Speaking with the Masterful Epic Uno

May 6, 2017


A master of his craft with a formal educational background in graphic design, Epic Uno has been sharing his talents with us here in NYC public spaces for the past several years. He is one of the many talented artists who will be participating tomorrow in the 3rd edition of the Street Art Expo in Elmhurst, Queens. I recently had the opportunity to meet up with him:

When and where did you first get up here in NYC? 

It was around 1997-98. I had left Puerto Rico to attend Pratt University, and I first got up on and off the campus of Pratt.

What inspired you at the time to hit the walls?

I did it because I could! It felt good to get up. It was a rush!


Do any early graffiti-related memories stand out?

I was about nine or ten years old when I saw a Sen2 piece on an abandoned building back in Puerto Rico. I was struck! Years later when I met Sen2, he gave me the best advice any mentor could give. He said, “Draw every day.” And I do!

Would you rather work legally or illegally?

These days it’s not a choice. I have a family, and I’m not 20 any more. But I do miss the rush.

I’ve seen your work up in the Bronx, in Long Island City and at Welling Court. It’s quite impressive! Who have been some of your influences? Have any particular artists inspired you?

I met the writer HUMAN back at Pratt. His dorm room was across from mine. And he taught me the basics. Among the many artists who have inspired me are: Sen2, the late Swiss graffiti legend Dare TWS, Rime MSK, 123 Klan and Does from the Netherlands.


Have you painted with any crews?

I’ve painted with A Dying Breed and 4Burners.

\Would you rather paint alone or collaborate with others?

I generally prefer painting alone, but when I paint with the “right” person, there’s nothing better. I love painting with Sen2 and Logek.

Can you tell us something about your name Epic Uno? Its origin?

I first started as Elastic. But it wasn’t working for me, and I wanted a new name. I checked Art Crimes to find a name that nobody else had. I came up the name Epic and then added Uno to identify my Latin roots.


Have you any thoughts about the graffiti/street art divide?

Although there are some of us who bridge both worlds, there is a definite divide. The backgrounds and mentalities of most street artists and graffiti writers are quite different.  And I especially feel it here in NYC.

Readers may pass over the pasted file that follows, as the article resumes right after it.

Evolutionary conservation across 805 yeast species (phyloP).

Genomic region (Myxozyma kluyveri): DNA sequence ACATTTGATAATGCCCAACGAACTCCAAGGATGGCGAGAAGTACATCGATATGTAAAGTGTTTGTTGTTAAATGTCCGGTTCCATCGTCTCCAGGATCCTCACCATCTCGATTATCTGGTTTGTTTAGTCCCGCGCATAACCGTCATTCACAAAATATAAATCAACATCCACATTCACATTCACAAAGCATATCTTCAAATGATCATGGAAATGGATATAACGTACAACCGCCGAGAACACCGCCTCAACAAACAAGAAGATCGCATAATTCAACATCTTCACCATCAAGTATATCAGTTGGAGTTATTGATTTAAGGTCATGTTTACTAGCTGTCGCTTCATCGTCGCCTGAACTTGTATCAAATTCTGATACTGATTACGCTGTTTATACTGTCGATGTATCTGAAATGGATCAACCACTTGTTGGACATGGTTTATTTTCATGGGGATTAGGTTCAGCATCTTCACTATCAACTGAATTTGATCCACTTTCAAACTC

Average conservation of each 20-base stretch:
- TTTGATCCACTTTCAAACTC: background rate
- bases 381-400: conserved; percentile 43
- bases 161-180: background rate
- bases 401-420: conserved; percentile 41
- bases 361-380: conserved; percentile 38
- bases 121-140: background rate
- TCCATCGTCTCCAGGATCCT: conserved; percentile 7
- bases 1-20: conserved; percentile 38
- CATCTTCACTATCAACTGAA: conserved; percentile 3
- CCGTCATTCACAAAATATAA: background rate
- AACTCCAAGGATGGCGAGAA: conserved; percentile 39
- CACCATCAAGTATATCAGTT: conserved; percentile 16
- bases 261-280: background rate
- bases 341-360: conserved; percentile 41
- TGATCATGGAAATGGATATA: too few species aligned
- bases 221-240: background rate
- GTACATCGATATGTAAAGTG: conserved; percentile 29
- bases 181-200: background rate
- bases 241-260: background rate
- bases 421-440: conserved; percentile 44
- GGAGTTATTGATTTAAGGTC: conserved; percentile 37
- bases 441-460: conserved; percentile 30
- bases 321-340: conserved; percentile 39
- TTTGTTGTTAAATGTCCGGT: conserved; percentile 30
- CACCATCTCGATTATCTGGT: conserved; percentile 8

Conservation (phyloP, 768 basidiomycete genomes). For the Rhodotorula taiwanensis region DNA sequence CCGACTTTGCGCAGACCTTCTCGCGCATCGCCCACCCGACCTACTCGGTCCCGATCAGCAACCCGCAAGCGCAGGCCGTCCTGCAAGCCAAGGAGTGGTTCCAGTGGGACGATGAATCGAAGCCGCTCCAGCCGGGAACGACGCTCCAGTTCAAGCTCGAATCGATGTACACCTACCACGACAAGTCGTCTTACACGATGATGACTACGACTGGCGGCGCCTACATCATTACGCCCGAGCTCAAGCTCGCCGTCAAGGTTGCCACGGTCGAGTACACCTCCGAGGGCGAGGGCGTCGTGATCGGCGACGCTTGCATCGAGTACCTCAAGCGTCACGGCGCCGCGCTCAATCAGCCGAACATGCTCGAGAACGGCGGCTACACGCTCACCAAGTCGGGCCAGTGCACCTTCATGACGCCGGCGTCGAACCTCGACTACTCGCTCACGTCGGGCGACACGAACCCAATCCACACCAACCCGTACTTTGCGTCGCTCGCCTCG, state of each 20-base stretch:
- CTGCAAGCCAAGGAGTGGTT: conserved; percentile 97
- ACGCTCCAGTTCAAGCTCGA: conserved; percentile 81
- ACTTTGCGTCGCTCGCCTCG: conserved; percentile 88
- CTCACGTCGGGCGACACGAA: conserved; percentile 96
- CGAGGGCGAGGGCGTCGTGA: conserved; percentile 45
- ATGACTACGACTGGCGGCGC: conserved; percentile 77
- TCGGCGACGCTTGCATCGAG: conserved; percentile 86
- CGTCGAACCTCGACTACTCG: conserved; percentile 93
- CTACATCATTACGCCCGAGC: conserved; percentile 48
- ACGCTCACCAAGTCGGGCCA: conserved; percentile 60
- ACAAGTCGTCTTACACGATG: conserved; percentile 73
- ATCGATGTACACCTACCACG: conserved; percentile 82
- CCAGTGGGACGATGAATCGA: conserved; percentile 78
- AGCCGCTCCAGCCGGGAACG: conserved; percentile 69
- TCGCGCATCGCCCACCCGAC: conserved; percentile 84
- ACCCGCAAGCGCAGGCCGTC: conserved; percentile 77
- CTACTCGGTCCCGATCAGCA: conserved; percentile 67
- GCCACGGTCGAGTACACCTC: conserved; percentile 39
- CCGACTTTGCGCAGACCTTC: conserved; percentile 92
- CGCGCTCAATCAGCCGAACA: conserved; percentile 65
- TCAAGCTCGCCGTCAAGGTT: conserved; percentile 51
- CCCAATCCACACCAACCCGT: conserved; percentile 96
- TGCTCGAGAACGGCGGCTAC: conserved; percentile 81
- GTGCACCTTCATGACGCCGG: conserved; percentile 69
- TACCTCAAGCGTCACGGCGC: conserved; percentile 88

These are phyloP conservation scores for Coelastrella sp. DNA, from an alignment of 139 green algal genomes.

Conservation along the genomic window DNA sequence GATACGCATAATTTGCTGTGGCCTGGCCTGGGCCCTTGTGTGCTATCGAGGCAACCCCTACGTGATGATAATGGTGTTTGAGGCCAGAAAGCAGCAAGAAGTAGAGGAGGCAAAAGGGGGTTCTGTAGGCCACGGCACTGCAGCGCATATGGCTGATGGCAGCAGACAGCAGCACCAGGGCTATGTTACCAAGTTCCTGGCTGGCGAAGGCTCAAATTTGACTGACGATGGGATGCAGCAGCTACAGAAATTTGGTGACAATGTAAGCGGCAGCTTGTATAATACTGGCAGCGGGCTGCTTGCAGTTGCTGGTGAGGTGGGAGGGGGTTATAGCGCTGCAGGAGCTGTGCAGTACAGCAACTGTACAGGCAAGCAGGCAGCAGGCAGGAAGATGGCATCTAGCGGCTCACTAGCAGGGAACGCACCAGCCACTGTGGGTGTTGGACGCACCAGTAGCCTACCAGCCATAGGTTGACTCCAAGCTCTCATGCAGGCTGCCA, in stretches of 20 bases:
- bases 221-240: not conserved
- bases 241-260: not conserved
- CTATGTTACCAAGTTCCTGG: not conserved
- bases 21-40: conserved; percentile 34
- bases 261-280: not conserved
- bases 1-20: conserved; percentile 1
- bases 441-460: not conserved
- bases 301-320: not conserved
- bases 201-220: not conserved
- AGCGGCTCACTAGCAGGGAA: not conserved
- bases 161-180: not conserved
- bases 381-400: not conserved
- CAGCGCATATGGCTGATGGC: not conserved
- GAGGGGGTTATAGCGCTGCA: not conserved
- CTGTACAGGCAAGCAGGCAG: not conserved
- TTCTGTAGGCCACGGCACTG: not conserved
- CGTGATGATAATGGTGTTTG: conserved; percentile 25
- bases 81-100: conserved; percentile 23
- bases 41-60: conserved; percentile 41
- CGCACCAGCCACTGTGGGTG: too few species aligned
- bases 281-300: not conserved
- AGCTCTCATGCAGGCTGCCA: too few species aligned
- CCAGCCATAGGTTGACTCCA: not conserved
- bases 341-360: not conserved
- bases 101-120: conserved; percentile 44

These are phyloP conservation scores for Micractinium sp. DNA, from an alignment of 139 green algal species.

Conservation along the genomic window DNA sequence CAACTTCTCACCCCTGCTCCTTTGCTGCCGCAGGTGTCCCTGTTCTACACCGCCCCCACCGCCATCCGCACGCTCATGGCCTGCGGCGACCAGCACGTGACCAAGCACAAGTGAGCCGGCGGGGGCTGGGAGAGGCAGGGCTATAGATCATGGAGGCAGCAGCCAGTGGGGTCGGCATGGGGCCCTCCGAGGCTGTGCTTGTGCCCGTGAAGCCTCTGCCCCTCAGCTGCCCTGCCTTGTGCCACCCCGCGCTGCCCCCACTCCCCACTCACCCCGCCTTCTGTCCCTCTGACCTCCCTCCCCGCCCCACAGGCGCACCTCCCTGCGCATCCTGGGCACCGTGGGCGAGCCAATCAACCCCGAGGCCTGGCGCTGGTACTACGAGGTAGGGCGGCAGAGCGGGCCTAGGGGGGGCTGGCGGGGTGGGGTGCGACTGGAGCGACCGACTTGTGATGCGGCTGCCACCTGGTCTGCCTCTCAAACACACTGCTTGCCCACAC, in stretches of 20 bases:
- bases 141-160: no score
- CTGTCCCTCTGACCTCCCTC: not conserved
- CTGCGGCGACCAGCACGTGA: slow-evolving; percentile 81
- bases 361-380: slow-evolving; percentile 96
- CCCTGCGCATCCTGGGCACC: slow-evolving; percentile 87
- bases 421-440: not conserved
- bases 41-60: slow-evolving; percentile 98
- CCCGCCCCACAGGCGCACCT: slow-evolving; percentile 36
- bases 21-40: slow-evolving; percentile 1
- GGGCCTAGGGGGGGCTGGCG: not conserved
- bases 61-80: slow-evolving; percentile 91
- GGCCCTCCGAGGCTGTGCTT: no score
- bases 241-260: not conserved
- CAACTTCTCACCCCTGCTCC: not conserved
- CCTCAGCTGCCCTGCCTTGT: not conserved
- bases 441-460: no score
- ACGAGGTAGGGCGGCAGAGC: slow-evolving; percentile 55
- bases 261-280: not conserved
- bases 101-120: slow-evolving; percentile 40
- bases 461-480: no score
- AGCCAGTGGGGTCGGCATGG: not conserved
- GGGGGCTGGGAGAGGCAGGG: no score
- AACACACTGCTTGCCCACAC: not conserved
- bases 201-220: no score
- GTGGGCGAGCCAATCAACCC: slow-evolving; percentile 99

What percentage of your time is devoted to art these days?

Just about all or it! I used to be into snowboarding, but I barely have any time these days for anything besides my art and my family.

How do you feel about the engagement of graffiti writers and street artists with the corporate world?

We artists have to live. I’ve collaborated with brands such as Coach and Nike. And I, of course, use my discretion regarding which corporations and brands I work with.


Have you shown your work in galleries?

I’ve been in lots of small group shows. Here in New York City I’ve shown in all boroughs except Staten Island. I’ve also exhibited in San Diego, Minneapolis and back in Puerto Rico.

Do you work with a sketch in hand or do you let it flow?

I’m always over prepared. Without a plan I get stressed and anxious.

Are you generally satisfied with your finished work?

I am satisfied only if I’m able to include every detail I want to include.


How has your work evolved through the past few years?

I’m somewhat more comfortable with the process. I’m less confined by my initial plan or sketch. I’ve learned how to take imperfections and make them seem organic.

What inspires you these days?

I’m inspired by the 1920’s… ads, graphics, art deco. I’m interested in incorporating traditional typography into my current work.

Are there any particular cultures that have influenced your aesthetic?

Definitely the graffiti and hip-hop culture. Back in Puerto Rico, I was a break dancer, and I emceed and deejayed with my friends before I ever started piecing.


How do you feel about the role of social media in all of this?

Instagram was a turning point for me as an artist, as I made so many contacts through it. But I see social media as a loaded weapon. It can be very beneficial, but it can also be hurtful.

Can you tell us something about your current day job?

I work as an Art Director for Equity Brands. My office is here in Midtown.

Do you feel that your formal art education played a positive role in your art career?

Definitely. My studies in Graphic Design at Pratt Institute gave me the tools to be able to do the work that I do today.


What’s ahead?

I have recently been commissioned to paint a mural at a hotel. Next month I will be painting in the 8th Annual Welling Court Mural Project. I will be participating in the Robots Will Kill exhibit at My Plastic Heart on the Lower East Side in July. And on Sunday (tomorrow), you can find me at the Street Art Expo — at Elks Lodge, 82-20 Queens Blvd in Elmhurst, Queens — where I will be displaying and selling my art and a range of my products, taking commissions and signing black books.

It all sounds great! I look forward to seeing you then.

All photos courtesy of the artist; first photo by Rachel Fawn Alban; interview conducted and edited by Lois Stavsky

Note: Hailed in a range of media from Wide Walls to the Huffington Post to the New York Times, our Street Art NYC App is now available for Android devices here.

en-play-badge 2

{ 0 comments… add one now }

Leave a Comment

Previous post:

Next post: